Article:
Uterus1.com: Great Information, Real Community, Better Living.
 Main Page
 Uterus News
Feature Story
 Education Center


Find a Physician
HTA in the News
 Heavy Periods Center
sharonbober  Uterus

Dr. Sharon Bober:
Healing the Sex Lives of Cancer Patients
About Heroes
 Join the Discussion in  Our Forums
Uterus1 Forums
Patient Stories
    Asked Questions

One Question Poll

Locate a Specialist
Online Resources
Uterus Anatomy
Video Library
Menstrual Diary
Office Visits
Patient Brochures
Search the Body1 Network
June 21, 2021  
EDUCATION CENTER: Uterine Procedures
  • Printer Friendly Version
  • Email this Procedure
  • Cryomyolysis

    Reviewed by Jonathan Smith, MD

    Many women in their late reproductive years develop uterine fibroids, but multiple or large fibroids can cause pain and discomfort in the abdomen or reproductive tract, as well as bloating and infertility. For these women, there are several treatment options, ranging from drug therapies to open surgery. Cryomyolysis is a procedure designed to stop the growth of uterine fibroids (non-cancerous tumors in the uterus) by freezing the fibroid, which kills the tissue and stops it from growing further.

    Detailed Description
    Myolysis is a treatment that destroys uterine fibroids using a laparoscopic device (a small, telescope-like device inserted into the uterus through the abdomen) to stop the blood supply to a uterine fibroid with a laser or an electrical current. Cryomyolysis is a similar treatment, but instead of using a laser or electrical current, cryomyolysis uses a probe to deliver a freezing agent such as liquid nitrogen directly to the fibroid, to cause it to shrink and die. This treatment is used as an alternative to hysterectomy (surgical removal of the uterus) or myomectomy (open abdominal surgery to remove fibroids). The benefits of a less invasive procedure like cryomyolysis include a much shorter recovery time than open surgery options, and though cryomyolysis usually does not preserve a woman’s ability to have children, it provides an alternative for those who are reluctant to lose their uterus entirely.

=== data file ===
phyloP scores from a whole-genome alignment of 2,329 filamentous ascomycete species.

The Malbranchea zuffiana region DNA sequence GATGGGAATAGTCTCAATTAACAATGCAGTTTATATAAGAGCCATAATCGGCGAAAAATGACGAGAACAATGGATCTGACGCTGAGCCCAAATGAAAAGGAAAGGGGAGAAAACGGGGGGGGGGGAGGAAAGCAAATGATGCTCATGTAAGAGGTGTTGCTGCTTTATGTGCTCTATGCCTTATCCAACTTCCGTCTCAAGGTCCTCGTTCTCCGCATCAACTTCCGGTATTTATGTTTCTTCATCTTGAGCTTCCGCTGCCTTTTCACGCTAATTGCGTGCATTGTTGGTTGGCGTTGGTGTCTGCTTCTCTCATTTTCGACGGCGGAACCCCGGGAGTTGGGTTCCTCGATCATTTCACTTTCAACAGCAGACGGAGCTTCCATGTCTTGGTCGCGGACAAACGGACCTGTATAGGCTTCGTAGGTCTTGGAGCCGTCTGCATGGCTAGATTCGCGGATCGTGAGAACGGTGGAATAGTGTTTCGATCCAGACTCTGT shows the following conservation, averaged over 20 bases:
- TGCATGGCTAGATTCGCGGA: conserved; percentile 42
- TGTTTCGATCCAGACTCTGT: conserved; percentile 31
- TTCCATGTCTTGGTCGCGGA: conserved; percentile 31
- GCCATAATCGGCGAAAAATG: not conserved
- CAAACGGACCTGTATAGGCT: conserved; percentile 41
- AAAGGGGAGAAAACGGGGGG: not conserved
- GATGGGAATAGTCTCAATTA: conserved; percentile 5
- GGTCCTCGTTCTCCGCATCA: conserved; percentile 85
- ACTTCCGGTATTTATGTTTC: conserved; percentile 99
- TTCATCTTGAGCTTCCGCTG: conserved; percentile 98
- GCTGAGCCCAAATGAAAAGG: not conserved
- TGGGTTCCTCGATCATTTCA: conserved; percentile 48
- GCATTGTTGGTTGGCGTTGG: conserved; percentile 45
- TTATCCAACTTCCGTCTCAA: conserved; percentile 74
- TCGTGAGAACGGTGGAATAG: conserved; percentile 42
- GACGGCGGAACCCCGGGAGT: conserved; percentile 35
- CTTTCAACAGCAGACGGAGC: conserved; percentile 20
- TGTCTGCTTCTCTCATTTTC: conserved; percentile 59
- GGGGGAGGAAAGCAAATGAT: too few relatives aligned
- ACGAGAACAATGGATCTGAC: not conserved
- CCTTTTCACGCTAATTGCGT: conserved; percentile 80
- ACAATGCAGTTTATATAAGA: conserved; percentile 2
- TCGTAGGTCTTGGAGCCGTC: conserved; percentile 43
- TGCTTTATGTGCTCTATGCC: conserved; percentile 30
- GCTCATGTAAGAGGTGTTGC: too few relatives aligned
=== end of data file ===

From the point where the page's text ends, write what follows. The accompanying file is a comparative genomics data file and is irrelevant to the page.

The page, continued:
To undergo the procedure, patients are given general anesthesia, and then a probe called a cryoscope is guided through a small abdominal incision and into the uterus, to the site of the fibroid. The fibroid is then blasted with liquid nitrogen until the tissue and its blood supply are frozen. The procedure usually takes under an hour, and can be done on an outpatient basis, with patients returning home the same day and able to return to normal activities in roughly a week.

    Shortly after the procedure and during recovery, patients may experience some cramping in the abdomen, as well as soreness in the abdomen or at the site of the incision, and patients are generally cautioned against strenuous activity during the recovery period. Most of the time, an over-the-counter pain remedy is all it takes to control pain. Cryomyolysis is recommended for smaller fibroids, but not for larger ones, which may need to be removed altogether or treated using another method. Patients should discuss whether this or other options may be more appropriate for their individual case.

    Last updated: 06-Jun-07